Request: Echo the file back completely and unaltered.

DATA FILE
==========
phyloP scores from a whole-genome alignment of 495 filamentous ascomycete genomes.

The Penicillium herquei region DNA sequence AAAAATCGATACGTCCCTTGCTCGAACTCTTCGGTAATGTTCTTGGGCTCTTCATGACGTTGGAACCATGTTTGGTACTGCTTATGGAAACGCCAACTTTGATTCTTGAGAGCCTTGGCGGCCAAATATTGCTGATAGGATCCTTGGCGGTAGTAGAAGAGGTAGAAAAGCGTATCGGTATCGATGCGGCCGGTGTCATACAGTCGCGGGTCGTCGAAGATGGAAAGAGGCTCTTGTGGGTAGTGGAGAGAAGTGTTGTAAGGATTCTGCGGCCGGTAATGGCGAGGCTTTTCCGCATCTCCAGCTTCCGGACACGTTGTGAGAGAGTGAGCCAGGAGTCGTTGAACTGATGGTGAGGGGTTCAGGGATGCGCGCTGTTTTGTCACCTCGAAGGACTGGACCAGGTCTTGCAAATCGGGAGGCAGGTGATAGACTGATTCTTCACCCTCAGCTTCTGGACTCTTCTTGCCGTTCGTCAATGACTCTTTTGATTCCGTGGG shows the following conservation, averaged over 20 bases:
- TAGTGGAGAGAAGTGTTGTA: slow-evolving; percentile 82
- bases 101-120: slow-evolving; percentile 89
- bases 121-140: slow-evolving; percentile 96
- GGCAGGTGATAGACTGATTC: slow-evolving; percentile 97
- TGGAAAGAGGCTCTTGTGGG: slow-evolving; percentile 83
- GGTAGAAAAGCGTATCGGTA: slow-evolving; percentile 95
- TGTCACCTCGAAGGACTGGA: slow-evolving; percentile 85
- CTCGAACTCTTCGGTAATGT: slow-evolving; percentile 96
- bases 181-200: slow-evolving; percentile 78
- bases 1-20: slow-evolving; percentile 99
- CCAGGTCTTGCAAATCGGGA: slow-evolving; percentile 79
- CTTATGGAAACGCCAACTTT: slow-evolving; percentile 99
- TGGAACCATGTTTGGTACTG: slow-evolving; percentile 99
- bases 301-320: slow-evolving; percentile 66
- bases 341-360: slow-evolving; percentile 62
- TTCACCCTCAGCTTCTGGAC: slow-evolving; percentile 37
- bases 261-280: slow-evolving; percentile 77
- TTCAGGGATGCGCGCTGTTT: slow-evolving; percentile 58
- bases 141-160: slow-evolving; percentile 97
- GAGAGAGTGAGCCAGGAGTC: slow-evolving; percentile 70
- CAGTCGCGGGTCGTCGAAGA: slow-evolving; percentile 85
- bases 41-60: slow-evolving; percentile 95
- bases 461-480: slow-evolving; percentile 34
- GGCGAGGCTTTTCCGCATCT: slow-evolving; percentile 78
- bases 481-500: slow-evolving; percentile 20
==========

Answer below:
phyloP scores from a whole-genome alignment of 495 filamentous ascomycete genomes.

The Penicillium herquei region DNA sequence AAAAATCGATACGTCCCTTGCTCGAACTCTTCGGTAATGTTCTTGGGCTCTTCATGACGTTGGAACCATGTTTGGTACTGCTTATGGAAACGCCAACTTTGATTCTTGAGAGCCTTGGCGGCCAAATATTGCTGATAGGATCCTTGGCGGTAGTAGAAGAGGTAGAAAAGCGTATCGGTATCGATGCGGCCGGTGTCATACAGTCGCGGGTCGTCGAAGATGGAAAGAGGCTCTTGTGGGTAGTGGAGAGAAGTGTTGTAAGGATTCTGCGGCCGGTAATGGCGAGGCTTTTCCGCATCTCCAGCTTCCGGACACGTTGTGAGAGAGTGAGCCAGGAGTCGTTGAACTGATGGTGAGGGGTTCAGGGATGCGCGCTGTTTTGTCACCTCGAAGGACTGGACCAGGTCTTGCAAATCGGGAGGCAGGTGATAGACTGATTCTTCACCCTCAGCTTCTGGACTCTTCTTGCCGTTCGTCAATGACTCTTTTGATTCCGTGGG shows the following conservation, averaged over 20 bases:
- TAGTGGAGAGAAGTGTTGTA: slow-evolving; percentile 82
- bases 101-120: slow-evolving; percentile 89
- bases 121-140: slow-evolving; percentile 96
- GGCAGGTGATAGACTGATTC: slow-evolving; percentile 97
- TGGAAAGAGGCTCTTGTGGG: slow-evolving; percentile 83
- GGTAGAAAAGCGTATCGGTA: slow-evolving; percentile 95
- TGTCACCTCGAAGGACTGGA: slow-evolving; percentile 85
- CTCGAACTCTTCGGTAATGT: slow-evolving; percentile 96
- bases 181-200: slow-evolving; percentile 78
- bases 1-20: slow-evolving; percentile 99
- CCAGGTCTTGCAAATCGGGA: slow-evolving; percentile 79
- CTTATGGAAACGCCAACTTT: slow-evolving; percentile 99
- TGGAACCATGTTTGGTACTG: slow-evolving; percentile 99
- bases 301-320: slow-evolving; percentile 66
- bases 341-360: slow-evolving; percentile 62
- TTCACCCTCAGCTTCTGGAC: slow-evolving; percentile 37
- bases 261-280: slow-evolving; percentile 77
- TTCAGGGATGCGCGCTGTTT: slow-evolving; percentile 58
- bases 141-160: slow-evolving; percentile 97
- GAGAGAGTGAGCCAGGAGTC: slow-evolving; percentile 70
- CAGTCGCGGGTCGTCGAAGA: slow-evolving; percentile 85
- bases 41-60: slow-evolving; percentile 95
- bases 461-480: slow-evolving; percentile 34
- GGCGAGGCTTTTCCGCATCT: slow-evolving; percentile 78
- bases 481-500: slow-evolving; percentile 20